Division St. Bridge (copy)

The Division Street bridge in Great Barrington is pictured here in 2020.

I had planned to write this piece as an outraged citizen of Berkshire County, asking the powers that be, “All right, already. How long before we get to use the Cottage and Division Street bridges in Great Barrington or any of the bridges that the state decides to close for repairs?”

However, having previously been caught behind the eight ball of my impulsive behavior, before I write might it not be a good idea to do a little research and check facts and figures? A rare occurrence, unfortunately, in today’s political climate.

My first call was to District 1 of the Massachusetts Department of Transportation in Lenox. They were very responsive. With that conversation, my outraged citizen status was reduced to concerned citizen.

However, it was state Rep. Smitty Pignatelli who brought me into the light. In a world where leaving your name and number for a call back belongs to an old and distant memory, Rep. Pignatelli returned my call so promptly I didn’t believe it was him.

“You want the facts, ma’am?”

“Yes, please.”

“Bridges aren’t sexy.”

That’s interesting. It never occurred to me that bridges were gendered in any way. Apparently, taxing the citizenry for their upkeep is just not that exciting. Taxing for bridge maintenance can’t hold a candle to schools, fire and police departments, marijuana stores, real estate — now those are sexy.

Until you can’t cross the bridge, that is. Then bridges are not only sexy (move over Marilyn Monroe), but they are life-affirming.

“Get the state on the line, now!”

Hold it! I learned that along with quite a few others, the Cottage and Division Street bridges are town-owned not state-owned.


“Get the town on the phone, now!”

Over the years, bridge maintenance has been on town meeting agendas. It appears bridge repairs are not only not sexy, but there doesn’t seem to be the necessary quorum at these meetings to authorize monies for repairs.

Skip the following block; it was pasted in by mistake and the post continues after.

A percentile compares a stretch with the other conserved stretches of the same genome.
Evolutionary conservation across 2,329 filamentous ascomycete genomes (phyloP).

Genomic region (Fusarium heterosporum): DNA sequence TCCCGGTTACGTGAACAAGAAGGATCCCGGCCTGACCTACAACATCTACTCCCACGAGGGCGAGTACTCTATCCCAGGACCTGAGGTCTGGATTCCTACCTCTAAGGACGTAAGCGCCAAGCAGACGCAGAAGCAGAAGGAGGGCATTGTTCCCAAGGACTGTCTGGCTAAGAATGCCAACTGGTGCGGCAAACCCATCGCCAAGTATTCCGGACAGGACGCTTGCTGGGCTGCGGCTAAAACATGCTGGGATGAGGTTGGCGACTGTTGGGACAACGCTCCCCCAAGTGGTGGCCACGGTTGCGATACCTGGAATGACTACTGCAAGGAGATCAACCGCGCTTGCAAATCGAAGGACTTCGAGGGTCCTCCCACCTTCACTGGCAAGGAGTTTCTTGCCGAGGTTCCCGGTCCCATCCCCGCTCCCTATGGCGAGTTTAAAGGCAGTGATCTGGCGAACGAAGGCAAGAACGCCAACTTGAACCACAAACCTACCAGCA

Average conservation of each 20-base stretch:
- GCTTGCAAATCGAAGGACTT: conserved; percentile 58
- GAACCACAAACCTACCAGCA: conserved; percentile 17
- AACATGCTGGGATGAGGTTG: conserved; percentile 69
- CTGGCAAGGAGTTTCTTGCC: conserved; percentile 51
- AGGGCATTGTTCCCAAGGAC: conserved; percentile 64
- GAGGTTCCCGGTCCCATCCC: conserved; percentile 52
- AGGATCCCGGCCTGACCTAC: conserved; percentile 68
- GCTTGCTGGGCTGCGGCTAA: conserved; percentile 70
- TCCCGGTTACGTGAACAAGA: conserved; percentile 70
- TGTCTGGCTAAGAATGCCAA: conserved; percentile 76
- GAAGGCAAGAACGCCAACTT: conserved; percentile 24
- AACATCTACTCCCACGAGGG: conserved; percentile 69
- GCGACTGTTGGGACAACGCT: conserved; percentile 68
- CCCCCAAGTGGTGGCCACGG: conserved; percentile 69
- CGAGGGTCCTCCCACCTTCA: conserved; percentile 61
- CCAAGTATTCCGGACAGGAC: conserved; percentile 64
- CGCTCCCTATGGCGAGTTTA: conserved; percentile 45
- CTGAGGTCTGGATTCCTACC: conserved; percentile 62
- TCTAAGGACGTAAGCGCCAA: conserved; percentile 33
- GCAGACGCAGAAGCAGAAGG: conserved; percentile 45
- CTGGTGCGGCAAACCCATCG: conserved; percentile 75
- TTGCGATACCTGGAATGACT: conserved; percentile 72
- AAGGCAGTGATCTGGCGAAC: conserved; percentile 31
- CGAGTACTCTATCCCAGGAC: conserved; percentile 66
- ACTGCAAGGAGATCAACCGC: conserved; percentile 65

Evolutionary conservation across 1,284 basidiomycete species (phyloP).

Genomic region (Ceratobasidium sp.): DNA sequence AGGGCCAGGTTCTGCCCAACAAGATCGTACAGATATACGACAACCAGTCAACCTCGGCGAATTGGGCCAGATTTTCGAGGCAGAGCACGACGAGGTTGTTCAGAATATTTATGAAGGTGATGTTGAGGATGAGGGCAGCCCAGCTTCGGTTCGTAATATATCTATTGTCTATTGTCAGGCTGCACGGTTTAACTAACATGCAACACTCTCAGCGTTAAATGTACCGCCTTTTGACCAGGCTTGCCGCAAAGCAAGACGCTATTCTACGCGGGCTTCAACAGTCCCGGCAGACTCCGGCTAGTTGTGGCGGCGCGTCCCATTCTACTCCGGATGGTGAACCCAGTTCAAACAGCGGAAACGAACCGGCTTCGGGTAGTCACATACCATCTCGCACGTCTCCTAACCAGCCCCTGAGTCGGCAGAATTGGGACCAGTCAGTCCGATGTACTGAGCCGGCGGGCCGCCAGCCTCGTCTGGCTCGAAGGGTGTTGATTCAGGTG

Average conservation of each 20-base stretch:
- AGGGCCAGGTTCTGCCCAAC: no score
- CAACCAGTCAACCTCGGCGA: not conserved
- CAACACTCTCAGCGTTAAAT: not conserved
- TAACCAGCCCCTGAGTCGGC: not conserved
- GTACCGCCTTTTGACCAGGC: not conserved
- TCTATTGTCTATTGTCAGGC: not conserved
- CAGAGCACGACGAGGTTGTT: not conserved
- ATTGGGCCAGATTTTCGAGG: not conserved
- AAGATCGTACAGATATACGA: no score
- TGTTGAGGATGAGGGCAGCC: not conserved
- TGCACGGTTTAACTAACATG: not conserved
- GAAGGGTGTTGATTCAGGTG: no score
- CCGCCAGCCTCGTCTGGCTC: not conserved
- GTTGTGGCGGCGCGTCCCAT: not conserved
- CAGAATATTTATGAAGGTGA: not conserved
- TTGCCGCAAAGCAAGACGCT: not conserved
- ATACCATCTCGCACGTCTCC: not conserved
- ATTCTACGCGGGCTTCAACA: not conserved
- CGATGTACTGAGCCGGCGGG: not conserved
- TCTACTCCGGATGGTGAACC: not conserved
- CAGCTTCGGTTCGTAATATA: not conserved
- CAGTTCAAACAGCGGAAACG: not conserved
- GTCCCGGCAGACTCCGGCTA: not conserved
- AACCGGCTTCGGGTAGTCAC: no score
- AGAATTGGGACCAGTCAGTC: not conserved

A perfect Catch 22!

We have citizens, and I am one of them, who do not go to town meetings to participate in what is left of our democracy by the people, of the people,and for the people. Now I have to put my money where my mouth is or shut it. This is an almost impossible request.

What it does signal for me is that, as a citizen, I have a responsibility. I cannot complain if I am part of the problem.

It is far too easy in this solo internet climate to forget our neighbors and to participate in the practice of living in a democracy. We really do function best as a community.

Now, I am not going to tell you how to live (even though I desperately want to). As for me, either I take the time to look into the agendas of the town meetings (they are published) to become more aware of issues that are important to me and my neighbors or I go back to that game of solitaire on my computer.

I am not wagging a finger, because this is about being human.

“Repair bridges?”

“How about next year!”

And then, as often happens, the next, and the next, and the next thing you know, the bridges close.

But in the meantime, five — count ’em, five — marijuana shops have opened in Great Barrington alone.

So what has that to do with repaired bridges and ultimately, Democracy?

Bridges aren’t sexy! Marijuana is sexy! Marijuana is money! Local and state tax money. So here is my suggestion to speed bridge repairs in the future: Open the “Cottage and Division Street Bridges Happy Wellness Toll Booth and Apothecary.”

And I want to never forget that participating in a democracy is not only my responsibility; it is a privilege that not everyone has. My mission, if I choose to accept it, is to keep that privilege alive and kicking. Want to join me?

Sally-Jane Heit is an actor, writer, and longtime resident of Berkshire County with a mind of her own. If you don’t believe it, check out her Blah, Blah, Blog at sallyjaneheit.wordpress.com.